NCPA - National Center for Policy Analysis


August 23, 2006

They may have money in their purses and a decent salary, but many women fear they'll lose their income and end up a bag lady, forgotten and destitute, according to a survey of almost 1,925 women released yesterday by Allianz, a Minnesota-based life insurance company.

  • A "startling" 90 percent of women say they feel financially insecure.
  • Almost half are troubled by a "tremendous fear of becoming a bag lady" -- 46 percent of women overall, and 48 percent of those with an annual income of more than $100,000.
  • An additional 57 percent are sorry they had not learned more about money matters in school.

Such concerns foster an array of behaviors and thoughts:

  • Women, for example, are twice as likely as men -- 18 percent to 9 percent -- to set aside a secret stash of money, the study found.
  • Roughly the same number counseled their daughters to do the same.
  • And the feminine thrill of shopping took a back seat to practicality; two-thirds said the best thing about having money is the feeling of security it brought them, rather than buying power or status.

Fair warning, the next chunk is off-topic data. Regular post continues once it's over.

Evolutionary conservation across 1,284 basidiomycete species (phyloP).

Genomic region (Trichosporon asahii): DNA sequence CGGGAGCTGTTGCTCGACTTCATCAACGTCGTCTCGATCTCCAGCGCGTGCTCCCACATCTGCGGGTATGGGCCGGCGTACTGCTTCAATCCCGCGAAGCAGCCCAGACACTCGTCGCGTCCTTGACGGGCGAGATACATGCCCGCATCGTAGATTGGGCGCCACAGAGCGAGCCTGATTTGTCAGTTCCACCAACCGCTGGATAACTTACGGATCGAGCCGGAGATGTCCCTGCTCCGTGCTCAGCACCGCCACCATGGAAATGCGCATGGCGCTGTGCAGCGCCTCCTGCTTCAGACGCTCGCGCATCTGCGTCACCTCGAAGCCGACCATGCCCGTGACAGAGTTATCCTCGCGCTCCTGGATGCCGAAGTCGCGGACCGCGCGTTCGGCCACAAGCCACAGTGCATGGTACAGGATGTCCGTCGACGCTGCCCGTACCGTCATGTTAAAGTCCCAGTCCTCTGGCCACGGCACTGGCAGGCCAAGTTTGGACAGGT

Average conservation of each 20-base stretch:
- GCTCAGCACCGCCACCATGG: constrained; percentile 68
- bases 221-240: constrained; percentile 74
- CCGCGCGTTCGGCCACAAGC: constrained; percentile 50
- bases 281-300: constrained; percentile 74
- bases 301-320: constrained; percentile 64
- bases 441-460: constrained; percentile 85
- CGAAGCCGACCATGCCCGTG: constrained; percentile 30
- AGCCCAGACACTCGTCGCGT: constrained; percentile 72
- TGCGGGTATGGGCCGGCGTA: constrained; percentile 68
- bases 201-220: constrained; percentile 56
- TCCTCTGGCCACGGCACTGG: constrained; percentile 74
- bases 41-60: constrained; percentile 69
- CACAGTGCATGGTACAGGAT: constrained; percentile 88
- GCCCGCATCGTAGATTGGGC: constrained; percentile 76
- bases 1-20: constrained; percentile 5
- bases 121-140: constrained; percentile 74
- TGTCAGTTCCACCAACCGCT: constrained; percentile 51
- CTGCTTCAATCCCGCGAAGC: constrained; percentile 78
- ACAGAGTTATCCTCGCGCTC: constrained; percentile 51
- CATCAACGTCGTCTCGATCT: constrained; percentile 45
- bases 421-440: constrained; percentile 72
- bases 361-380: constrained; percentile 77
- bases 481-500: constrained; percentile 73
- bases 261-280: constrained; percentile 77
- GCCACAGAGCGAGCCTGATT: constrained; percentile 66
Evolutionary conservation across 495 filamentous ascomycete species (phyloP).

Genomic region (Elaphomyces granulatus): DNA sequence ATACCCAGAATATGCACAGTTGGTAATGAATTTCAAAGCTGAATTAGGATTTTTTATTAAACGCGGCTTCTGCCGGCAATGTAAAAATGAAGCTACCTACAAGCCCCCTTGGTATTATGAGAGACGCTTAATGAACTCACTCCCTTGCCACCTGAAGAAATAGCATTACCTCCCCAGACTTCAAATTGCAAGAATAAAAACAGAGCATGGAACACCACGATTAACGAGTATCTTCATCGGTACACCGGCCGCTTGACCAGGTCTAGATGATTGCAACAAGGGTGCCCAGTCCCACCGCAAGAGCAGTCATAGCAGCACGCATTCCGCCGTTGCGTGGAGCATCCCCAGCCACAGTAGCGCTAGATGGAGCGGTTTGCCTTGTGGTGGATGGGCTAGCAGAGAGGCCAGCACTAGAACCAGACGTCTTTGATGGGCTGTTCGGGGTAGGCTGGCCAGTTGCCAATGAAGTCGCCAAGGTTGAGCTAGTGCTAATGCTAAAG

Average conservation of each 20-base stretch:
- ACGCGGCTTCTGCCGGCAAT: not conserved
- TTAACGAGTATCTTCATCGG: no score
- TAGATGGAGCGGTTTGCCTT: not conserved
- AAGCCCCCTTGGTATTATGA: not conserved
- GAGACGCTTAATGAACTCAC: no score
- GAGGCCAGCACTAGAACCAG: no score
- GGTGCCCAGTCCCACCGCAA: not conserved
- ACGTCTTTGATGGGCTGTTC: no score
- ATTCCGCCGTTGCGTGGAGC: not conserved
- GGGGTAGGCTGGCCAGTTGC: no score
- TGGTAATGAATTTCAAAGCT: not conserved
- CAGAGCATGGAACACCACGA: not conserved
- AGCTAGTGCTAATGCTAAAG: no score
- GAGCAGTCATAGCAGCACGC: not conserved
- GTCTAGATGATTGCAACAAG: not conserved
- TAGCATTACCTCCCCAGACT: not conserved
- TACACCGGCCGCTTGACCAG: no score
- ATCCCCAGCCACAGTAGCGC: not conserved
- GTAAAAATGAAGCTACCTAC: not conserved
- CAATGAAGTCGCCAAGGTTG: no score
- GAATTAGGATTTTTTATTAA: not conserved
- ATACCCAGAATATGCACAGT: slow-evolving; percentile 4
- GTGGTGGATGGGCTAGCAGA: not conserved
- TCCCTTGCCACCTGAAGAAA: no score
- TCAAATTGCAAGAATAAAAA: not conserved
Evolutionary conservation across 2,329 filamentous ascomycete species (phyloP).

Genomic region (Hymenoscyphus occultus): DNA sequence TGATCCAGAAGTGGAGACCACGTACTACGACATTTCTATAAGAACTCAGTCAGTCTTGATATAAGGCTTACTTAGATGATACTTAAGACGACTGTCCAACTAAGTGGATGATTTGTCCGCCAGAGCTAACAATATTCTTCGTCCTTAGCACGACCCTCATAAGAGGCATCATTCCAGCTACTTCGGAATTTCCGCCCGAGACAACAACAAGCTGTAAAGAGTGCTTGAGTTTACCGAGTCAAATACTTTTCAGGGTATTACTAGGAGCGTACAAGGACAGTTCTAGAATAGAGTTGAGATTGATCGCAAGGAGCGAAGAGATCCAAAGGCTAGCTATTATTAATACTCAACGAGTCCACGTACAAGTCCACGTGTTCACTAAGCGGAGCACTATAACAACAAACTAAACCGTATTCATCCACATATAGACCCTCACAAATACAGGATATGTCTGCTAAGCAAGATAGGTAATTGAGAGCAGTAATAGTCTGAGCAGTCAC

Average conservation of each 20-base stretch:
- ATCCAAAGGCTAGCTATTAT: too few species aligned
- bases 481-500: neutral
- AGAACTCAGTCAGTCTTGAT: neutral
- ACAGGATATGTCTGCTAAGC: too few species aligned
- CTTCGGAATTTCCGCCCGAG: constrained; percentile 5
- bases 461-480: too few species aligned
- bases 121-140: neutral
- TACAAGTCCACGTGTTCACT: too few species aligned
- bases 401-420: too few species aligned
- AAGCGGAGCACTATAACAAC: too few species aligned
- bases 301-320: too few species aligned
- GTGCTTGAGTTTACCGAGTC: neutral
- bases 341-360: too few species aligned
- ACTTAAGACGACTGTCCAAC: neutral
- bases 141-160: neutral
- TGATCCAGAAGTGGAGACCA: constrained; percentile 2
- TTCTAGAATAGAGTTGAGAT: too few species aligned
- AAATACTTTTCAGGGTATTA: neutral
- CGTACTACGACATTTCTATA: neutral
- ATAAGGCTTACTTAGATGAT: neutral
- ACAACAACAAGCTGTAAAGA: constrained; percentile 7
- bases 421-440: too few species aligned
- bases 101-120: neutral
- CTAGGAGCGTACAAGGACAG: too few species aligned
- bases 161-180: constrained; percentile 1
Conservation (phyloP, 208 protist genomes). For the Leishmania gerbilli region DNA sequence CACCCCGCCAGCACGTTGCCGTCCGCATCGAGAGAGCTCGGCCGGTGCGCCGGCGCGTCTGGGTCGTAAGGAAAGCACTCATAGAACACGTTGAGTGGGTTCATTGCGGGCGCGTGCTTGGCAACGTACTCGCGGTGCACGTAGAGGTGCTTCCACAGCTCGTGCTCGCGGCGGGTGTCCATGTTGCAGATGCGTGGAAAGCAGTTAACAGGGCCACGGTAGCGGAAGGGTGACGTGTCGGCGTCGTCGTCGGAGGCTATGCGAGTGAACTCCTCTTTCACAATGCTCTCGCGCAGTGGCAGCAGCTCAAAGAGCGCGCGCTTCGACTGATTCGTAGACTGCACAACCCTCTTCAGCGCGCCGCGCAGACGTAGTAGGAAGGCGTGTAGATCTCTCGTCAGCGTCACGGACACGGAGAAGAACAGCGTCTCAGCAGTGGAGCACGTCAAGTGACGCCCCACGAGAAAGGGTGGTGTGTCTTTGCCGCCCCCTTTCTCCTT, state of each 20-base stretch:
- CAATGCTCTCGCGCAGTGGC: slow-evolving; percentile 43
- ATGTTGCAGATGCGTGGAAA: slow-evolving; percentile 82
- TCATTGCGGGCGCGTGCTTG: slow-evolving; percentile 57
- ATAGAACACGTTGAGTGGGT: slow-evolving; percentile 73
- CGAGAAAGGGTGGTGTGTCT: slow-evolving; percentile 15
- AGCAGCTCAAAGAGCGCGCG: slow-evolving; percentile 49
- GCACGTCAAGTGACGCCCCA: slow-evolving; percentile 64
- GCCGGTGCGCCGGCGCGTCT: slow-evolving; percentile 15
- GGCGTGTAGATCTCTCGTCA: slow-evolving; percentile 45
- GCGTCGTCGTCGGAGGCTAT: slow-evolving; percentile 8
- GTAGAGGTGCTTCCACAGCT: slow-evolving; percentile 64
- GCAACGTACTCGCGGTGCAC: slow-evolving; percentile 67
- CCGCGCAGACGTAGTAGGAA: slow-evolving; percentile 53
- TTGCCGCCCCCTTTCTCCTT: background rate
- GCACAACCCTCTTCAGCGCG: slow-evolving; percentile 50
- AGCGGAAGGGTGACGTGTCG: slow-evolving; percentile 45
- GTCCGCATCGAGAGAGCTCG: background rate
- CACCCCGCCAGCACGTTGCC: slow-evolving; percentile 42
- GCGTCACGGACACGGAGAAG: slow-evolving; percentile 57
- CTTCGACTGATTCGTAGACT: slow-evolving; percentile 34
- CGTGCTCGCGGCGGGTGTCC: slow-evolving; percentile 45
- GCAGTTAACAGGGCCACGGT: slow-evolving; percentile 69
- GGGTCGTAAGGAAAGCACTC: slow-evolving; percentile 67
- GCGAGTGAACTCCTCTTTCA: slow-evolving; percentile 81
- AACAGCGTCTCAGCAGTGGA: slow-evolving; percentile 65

Women have made substantial financial progress, the study said, noting their median income has increased 60 percent in the past three decades.  They are expected to control 60 percent of U.S. wealth by 2010.  Half of all stock market investors also are women.

And yes, men and women have different attitudes about money, which often spawns disagreements between the sexes.  Women, for example, think financial arguments revolve around "power and control" while men say it's a matter of trust.

Are American men unnerved by financially independent women?  Not likely.  According to a related Allianz poll, more than 90 percent found such a quality to be "sexy."

Source: Jennifer Harper, "Nearly half of women fear life as a bag lady," Washington Times, August 23, 2006; based upon: "Women, Money and Power," Allianz Life Insurance Company of North America, August 23, 2006.


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